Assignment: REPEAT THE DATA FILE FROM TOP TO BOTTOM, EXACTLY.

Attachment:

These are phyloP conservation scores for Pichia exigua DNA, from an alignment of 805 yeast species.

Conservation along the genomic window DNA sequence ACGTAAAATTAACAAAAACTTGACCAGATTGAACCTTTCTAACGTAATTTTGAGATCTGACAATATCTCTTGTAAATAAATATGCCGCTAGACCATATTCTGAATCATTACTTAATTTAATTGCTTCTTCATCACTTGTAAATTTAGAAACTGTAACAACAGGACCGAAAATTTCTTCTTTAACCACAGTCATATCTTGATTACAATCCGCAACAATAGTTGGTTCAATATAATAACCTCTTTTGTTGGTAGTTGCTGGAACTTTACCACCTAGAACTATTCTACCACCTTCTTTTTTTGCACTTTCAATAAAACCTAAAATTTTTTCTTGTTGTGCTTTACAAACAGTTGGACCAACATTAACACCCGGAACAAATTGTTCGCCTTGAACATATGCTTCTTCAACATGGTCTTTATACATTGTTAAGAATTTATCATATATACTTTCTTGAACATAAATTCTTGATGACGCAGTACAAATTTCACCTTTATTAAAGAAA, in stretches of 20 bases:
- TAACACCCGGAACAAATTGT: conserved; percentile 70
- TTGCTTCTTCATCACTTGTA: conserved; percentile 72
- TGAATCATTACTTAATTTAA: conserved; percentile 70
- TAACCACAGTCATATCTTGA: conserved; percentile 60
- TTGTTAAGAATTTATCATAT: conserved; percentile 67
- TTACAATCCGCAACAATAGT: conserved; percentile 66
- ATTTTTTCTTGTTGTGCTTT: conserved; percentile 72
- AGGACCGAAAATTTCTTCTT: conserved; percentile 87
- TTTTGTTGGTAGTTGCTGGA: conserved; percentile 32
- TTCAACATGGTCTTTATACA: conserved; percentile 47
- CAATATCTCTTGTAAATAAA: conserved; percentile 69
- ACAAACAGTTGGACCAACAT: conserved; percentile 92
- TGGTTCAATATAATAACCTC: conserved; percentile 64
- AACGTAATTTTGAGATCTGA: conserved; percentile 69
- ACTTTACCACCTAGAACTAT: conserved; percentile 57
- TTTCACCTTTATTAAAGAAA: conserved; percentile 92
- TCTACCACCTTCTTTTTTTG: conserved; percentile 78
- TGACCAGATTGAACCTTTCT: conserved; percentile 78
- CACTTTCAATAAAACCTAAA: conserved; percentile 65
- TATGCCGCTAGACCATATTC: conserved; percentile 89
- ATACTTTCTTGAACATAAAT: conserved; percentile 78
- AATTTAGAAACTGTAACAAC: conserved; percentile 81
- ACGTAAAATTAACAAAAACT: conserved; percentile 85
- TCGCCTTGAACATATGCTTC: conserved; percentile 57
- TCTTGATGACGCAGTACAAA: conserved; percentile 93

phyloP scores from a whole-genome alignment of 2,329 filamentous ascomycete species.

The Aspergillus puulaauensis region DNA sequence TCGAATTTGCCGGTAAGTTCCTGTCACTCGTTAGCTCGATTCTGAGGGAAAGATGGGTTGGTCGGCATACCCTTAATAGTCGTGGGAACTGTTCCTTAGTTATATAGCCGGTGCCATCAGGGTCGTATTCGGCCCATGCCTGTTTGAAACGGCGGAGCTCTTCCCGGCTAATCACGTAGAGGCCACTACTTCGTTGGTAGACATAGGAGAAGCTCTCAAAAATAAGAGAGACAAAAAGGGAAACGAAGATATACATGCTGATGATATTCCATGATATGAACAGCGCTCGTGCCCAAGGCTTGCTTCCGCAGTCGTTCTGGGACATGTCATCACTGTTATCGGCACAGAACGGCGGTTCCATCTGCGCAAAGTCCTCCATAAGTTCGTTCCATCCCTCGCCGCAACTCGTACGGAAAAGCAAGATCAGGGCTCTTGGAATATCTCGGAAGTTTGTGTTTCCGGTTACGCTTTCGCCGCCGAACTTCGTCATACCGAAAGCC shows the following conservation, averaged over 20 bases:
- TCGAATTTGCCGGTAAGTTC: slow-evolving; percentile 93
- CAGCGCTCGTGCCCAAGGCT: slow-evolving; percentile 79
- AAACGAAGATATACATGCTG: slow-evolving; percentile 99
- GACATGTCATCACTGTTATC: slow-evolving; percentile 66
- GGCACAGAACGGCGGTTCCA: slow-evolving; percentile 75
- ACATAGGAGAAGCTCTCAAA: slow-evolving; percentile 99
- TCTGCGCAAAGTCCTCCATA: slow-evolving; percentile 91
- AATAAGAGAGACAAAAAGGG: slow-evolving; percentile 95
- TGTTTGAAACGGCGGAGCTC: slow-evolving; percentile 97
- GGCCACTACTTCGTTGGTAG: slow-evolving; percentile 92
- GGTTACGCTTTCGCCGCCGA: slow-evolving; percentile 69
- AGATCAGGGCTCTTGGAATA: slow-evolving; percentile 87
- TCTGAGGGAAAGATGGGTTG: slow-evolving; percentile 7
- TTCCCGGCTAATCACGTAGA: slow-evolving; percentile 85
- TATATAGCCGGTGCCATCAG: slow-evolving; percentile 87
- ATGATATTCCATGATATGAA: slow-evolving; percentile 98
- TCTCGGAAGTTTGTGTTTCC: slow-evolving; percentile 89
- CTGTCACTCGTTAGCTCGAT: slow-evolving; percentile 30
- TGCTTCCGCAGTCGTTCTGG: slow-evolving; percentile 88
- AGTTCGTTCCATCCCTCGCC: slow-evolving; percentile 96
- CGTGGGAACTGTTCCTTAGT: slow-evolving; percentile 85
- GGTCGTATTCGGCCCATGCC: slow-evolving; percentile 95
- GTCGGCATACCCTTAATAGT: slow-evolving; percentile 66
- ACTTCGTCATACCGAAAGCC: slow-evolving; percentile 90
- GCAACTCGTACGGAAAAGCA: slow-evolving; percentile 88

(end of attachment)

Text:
These are phyloP conservation scores for Pichia exigua DNA, from an alignment of 805 yeast species.

Conservation along the genomic window DNA sequence ACGTAAAATTAACAAAAACTTGACCAGATTGAACCTTTCTAACGTAATTTTGAGATCTGACAATATCTCTTGTAAATAAATATGCCGCTAGACCATATTCTGAATCATTACTTAATTTAATTGCTTCTTCATCACTTGTAAATTTAGAAACTGTAACAACAGGACCGAAAATTTCTTCTTTAACCACAGTCATATCTTGATTACAATCCGCAACAATAGTTGGTTCAATATAATAACCTCTTTTGTTGGTAGTTGCTGGAACTTTACCACCTAGAACTATTCTACCACCTTCTTTTTTTGCACTTTCAATAAAACCTAAAATTTTTTCTTGTTGTGCTTTACAAACAGTTGGACCAACATTAACACCCGGAACAAATTGTTCGCCTTGAACATATGCTTCTTCAACATGGTCTTTATACATTGTTAAGAATTTATCATATATACTTTCTTGAACATAAATTCTTGATGACGCAGTACAAATTTCACCTTTATTAAAGAAA, in stretches of 20 bases:
- TAACACCCGGAACAAATTGT: conserved; percentile 70
- TTGCTTCTTCATCACTTGTA: conserved; percentile 72
- TGAATCATTACTTAATTTAA: conserved; percentile 70
- TAACCACAGTCATATCTTGA: conserved; percentile 60
- TTGTTAAGAATTTATCATAT: conserved; percentile 67
- TTACAATCCGCAACAATAGT: conserved; percentile 66
- ATTTTTTCTTGTTGTGCTTT: conserved; percentile 72
- AGGACCGAAAATTTCTTCTT: conserved; percentile 87
- TTTTGTTGGTAGTTGCTGGA: conserved; percentile 32
- TTCAACATGGTCTTTATACA: conserved; percentile 47
- CAATATCTCTTGTAAATAAA: conserved; percentile 69
- ACAAACAGTTGGACCAACAT: conserved; percentile 92
- TGGTTCAATATAATAACCTC: conserved; percentile 64
- AACGTAATTTTGAGATCTGA: conserved; percentile 69
- ACTTTACCACCTAGAACTAT: conserved; percentile 57
- TTTCACCTTTATTAAAGAAA: conserved; percentile 92
- TCTACCACCTTCTTTTTTTG: conserved; percentile 78
- TGACCAGATTGAACCTTTCT: conserved; percentile 78
- CACTTTCAATAAAACCTAAA: conserved; percentile 65
- TATGCCGCTAGACCATATTC: conserved; percentile 89
- ATACTTTCTTGAACATAAAT: conserved; percentile 78
- AATTTAGAAACTGTAACAAC: conserved; percentile 81
- ACGTAAAATTAACAAAAACT: conserved; percentile 85
- TCGCCTTGAACATATGCTTC: conserved; percentile 57
- TCTTGATGACGCAGTACAAA: conserved; percentile 93

phyloP scores from a whole-genome alignment of 2,329 filamentous ascomycete species.

The Aspergillus puulaauensis region DNA sequence TCGAATTTGCCGGTAAGTTCCTGTCACTCGTTAGCTCGATTCTGAGGGAAAGATGGGTTGGTCGGCATACCCTTAATAGTCGTGGGAACTGTTCCTTAGTTATATAGCCGGTGCCATCAGGGTCGTATTCGGCCCATGCCTGTTTGAAACGGCGGAGCTCTTCCCGGCTAATCACGTAGAGGCCACTACTTCGTTGGTAGACATAGGAGAAGCTCTCAAAAATAAGAGAGACAAAAAGGGAAACGAAGATATACATGCTGATGATATTCCATGATATGAACAGCGCTCGTGCCCAAGGCTTGCTTCCGCAGTCGTTCTGGGACATGTCATCACTGTTATCGGCACAGAACGGCGGTTCCATCTGCGCAAAGTCCTCCATAAGTTCGTTCCATCCCTCGCCGCAACTCGTACGGAAAAGCAAGATCAGGGCTCTTGGAATATCTCGGAAGTTTGTGTTTCCGGTTACGCTTTCGCCGCCGAACTTCGTCATACCGAAAGCC shows the following conservation, averaged over 20 bases:
- TCGAATTTGCCGGTAAGTTC: slow-evolving; percentile 93
- CAGCGCTCGTGCCCAAGGCT: slow-evolving; percentile 79
- AAACGAAGATATACATGCTG: slow-evolving; percentile 99
- GACATGTCATCACTGTTATC: slow-evolving; percentile 66
- GGCACAGAACGGCGGTTCCA: slow-evolving; percentile 75
- ACATAGGAGAAGCTCTCAAA: slow-evolving; percentile 99
- TCTGCGCAAAGTCCTCCATA: slow-evolving; percentile 91
- AATAAGAGAGACAAAAAGGG: slow-evolving; percentile 95
- TGTTTGAAACGGCGGAGCTC: slow-evolving; percentile 97
- GGCCACTACTTCGTTGGTAG: slow-evolving; percentile 92
- GGTTACGCTTTCGCCGCCGA: slow-evolving; percentile 69
- AGATCAGGGCTCTTGGAATA: slow-evolving; percentile 87
- TCTGAGGGAAAGATGGGTTG: slow-evolving; percentile 7
- TTCCCGGCTAATCACGTAGA: slow-evolving; percentile 85
- TATATAGCCGGTGCCATCAG: slow-evolving; percentile 87
- ATGATATTCCATGATATGAA: slow-evolving; percentile 98
- TCTCGGAAGTTTGTGTTTCC: slow-evolving; percentile 89
- CTGTCACTCGTTAGCTCGAT: slow-evolving; percentile 30
- TGCTTCCGCAGTCGTTCTGG: slow-evolving; percentile 88
- AGTTCGTTCCATCCCTCGCC: slow-evolving; percentile 96
- CGTGGGAACTGTTCCTTAGT: slow-evolving; percentile 85
- GGTCGTATTCGGCCCATGCC: slow-evolving; percentile 95
- GTCGGCATACCCTTAATAGT: slow-evolving; percentile 66
- ACTTCGTCATACCGAAAGCC: slow-evolving; percentile 90
- GCAACTCGTACGGAAAAGCA: slow-evolving; percentile 88